We're almost there! Thanks to a generous award from the State of Maryland and the support of donors throughout the State, the historic shipyard crane that marks the museum's campus will soon have a "make-over." Keep an eye on the crane as its transformation begins this coming fall, with structural repairs and a gleaming coat of paint.
Throughout our campaign for the crane--which we launched in 2016 with an online, crowd-sourced fund drive--I have been impressed and humbled by the community's deep affection for this venerable object.
Perhaps the public's enthusiasm for the crane should come as no surprise, given its proud legacy: Constructed in 1942, our whirley (so-called because it could rotate a full 360 degrees) saw long service at the Bethlehem Steel shipyards, where it helped build Liberty and Victory ships during WWII. The crane kept busy after the war, converting naval vessels to civilian use.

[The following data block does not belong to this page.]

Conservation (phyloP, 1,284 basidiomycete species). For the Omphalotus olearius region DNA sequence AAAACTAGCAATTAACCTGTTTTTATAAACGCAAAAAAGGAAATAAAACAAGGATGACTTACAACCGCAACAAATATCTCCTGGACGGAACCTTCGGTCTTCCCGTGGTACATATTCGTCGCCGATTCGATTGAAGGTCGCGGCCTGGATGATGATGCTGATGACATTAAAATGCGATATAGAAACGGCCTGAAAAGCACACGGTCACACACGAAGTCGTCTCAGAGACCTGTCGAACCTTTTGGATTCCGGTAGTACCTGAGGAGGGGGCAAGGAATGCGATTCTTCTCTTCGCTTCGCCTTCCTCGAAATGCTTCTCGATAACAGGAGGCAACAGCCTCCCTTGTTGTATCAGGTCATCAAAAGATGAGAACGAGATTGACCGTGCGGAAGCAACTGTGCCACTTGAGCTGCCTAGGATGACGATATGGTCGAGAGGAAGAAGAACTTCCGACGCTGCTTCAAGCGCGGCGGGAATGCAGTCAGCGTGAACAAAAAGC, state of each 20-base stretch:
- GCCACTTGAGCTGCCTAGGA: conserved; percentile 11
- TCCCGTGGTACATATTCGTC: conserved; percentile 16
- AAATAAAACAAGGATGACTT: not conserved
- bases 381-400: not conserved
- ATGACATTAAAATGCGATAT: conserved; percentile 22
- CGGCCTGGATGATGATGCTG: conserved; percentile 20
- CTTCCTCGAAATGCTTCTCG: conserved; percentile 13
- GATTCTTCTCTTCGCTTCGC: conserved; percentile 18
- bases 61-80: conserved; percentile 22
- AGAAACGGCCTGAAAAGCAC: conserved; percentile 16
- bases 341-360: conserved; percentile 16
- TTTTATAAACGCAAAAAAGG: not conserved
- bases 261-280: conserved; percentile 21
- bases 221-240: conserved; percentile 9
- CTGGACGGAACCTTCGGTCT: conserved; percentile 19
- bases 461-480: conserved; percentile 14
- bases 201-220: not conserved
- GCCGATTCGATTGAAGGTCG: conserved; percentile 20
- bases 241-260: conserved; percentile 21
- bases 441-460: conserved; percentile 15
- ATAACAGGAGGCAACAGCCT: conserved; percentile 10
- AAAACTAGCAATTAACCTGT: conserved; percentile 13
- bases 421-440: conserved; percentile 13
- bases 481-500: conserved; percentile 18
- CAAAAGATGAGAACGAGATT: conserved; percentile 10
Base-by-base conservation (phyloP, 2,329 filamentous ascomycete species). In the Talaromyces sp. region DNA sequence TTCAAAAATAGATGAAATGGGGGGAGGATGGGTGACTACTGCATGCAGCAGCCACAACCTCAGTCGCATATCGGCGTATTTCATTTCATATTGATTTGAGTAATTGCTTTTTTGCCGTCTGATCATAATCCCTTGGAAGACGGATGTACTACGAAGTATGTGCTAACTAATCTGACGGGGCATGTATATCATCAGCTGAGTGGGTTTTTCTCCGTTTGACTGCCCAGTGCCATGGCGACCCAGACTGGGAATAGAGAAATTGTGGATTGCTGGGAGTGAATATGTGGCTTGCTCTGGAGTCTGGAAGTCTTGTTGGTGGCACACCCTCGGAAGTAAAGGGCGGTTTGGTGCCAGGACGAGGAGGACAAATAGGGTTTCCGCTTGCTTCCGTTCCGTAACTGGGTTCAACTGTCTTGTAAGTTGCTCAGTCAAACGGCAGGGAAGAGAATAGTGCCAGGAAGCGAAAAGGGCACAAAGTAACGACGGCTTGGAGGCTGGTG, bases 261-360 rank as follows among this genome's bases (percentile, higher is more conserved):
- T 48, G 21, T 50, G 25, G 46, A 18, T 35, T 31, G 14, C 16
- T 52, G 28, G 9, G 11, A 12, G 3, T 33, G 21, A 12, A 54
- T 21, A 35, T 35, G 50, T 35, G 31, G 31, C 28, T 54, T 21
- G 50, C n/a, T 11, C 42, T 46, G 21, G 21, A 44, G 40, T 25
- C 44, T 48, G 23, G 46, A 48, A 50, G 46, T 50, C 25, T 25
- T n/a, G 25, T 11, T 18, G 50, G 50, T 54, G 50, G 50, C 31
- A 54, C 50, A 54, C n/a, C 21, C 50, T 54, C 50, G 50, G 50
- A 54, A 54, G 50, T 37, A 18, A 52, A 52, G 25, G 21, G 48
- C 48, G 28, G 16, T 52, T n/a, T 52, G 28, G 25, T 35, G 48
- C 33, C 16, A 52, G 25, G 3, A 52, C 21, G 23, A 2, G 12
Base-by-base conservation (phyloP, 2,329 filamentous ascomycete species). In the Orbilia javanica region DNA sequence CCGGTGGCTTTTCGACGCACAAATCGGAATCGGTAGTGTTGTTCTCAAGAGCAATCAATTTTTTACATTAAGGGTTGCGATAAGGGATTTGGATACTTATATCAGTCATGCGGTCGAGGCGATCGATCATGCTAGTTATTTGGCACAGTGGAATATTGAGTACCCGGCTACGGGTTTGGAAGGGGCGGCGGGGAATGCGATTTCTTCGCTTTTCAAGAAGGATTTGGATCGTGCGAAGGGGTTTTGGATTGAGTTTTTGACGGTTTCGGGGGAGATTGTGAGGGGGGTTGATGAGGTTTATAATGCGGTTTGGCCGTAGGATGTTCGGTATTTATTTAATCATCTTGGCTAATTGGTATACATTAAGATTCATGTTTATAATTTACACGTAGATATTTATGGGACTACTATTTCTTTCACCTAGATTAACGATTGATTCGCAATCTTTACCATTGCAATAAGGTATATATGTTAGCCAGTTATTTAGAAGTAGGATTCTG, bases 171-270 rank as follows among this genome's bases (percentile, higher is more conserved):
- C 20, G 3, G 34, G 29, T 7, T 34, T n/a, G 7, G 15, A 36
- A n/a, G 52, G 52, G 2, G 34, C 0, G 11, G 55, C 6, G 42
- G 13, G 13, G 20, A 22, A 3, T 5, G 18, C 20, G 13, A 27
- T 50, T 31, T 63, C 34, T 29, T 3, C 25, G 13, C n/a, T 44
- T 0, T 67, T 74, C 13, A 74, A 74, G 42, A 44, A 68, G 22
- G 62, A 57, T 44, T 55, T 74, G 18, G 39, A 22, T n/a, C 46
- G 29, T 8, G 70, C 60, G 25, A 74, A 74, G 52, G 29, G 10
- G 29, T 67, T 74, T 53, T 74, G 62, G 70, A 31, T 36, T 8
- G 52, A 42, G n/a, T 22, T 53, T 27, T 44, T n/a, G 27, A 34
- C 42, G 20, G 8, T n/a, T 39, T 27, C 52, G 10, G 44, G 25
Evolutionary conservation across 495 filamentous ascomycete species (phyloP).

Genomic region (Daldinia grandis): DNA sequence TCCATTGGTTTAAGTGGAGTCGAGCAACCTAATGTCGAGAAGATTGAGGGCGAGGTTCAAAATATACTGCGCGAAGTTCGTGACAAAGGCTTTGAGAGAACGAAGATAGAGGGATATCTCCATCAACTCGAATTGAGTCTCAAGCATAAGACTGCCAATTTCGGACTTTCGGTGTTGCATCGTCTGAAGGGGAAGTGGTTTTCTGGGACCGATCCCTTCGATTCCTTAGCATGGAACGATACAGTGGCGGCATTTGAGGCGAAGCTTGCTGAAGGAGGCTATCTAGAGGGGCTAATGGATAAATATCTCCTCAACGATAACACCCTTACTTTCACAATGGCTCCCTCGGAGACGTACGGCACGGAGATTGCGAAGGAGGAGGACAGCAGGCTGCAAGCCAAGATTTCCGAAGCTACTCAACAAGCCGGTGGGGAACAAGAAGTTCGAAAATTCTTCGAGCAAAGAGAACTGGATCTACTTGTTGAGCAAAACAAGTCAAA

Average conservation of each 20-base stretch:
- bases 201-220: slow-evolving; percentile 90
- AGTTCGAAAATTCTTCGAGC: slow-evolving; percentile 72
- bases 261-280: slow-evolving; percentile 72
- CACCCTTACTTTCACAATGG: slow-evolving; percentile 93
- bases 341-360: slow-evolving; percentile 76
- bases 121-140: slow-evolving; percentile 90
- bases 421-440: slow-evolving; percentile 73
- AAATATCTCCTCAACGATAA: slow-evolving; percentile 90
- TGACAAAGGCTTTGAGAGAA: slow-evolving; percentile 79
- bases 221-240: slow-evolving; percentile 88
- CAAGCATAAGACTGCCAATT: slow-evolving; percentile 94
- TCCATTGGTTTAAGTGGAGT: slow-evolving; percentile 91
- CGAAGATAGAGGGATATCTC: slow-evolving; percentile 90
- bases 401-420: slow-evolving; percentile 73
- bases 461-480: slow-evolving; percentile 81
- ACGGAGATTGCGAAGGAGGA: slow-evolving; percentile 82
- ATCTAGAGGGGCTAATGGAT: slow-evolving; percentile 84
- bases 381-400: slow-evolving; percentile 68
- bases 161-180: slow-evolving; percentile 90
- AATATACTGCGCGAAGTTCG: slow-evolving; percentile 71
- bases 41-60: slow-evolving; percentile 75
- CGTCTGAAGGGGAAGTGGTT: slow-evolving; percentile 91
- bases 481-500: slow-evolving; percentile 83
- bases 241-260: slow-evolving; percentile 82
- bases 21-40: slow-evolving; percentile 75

When our whirley retired from service in the 1980s, it was donated to the museum, where it's stood sentinel ever since. But years of exposure to the elements have taken their toll. To passers-by on Key Highway, our crane now looks like little more than the rusted relic of a bygone industrial era.
That will change very soon. We are grateful to the many individuals, corporations, foundations, and public funders who are helping to make our crane's on-going transformation possible, and we look forward to the day when-fully restored and dramatically lit-the crane takes its place as a symbol of economic progress and a beacon on Baltimore's skyline.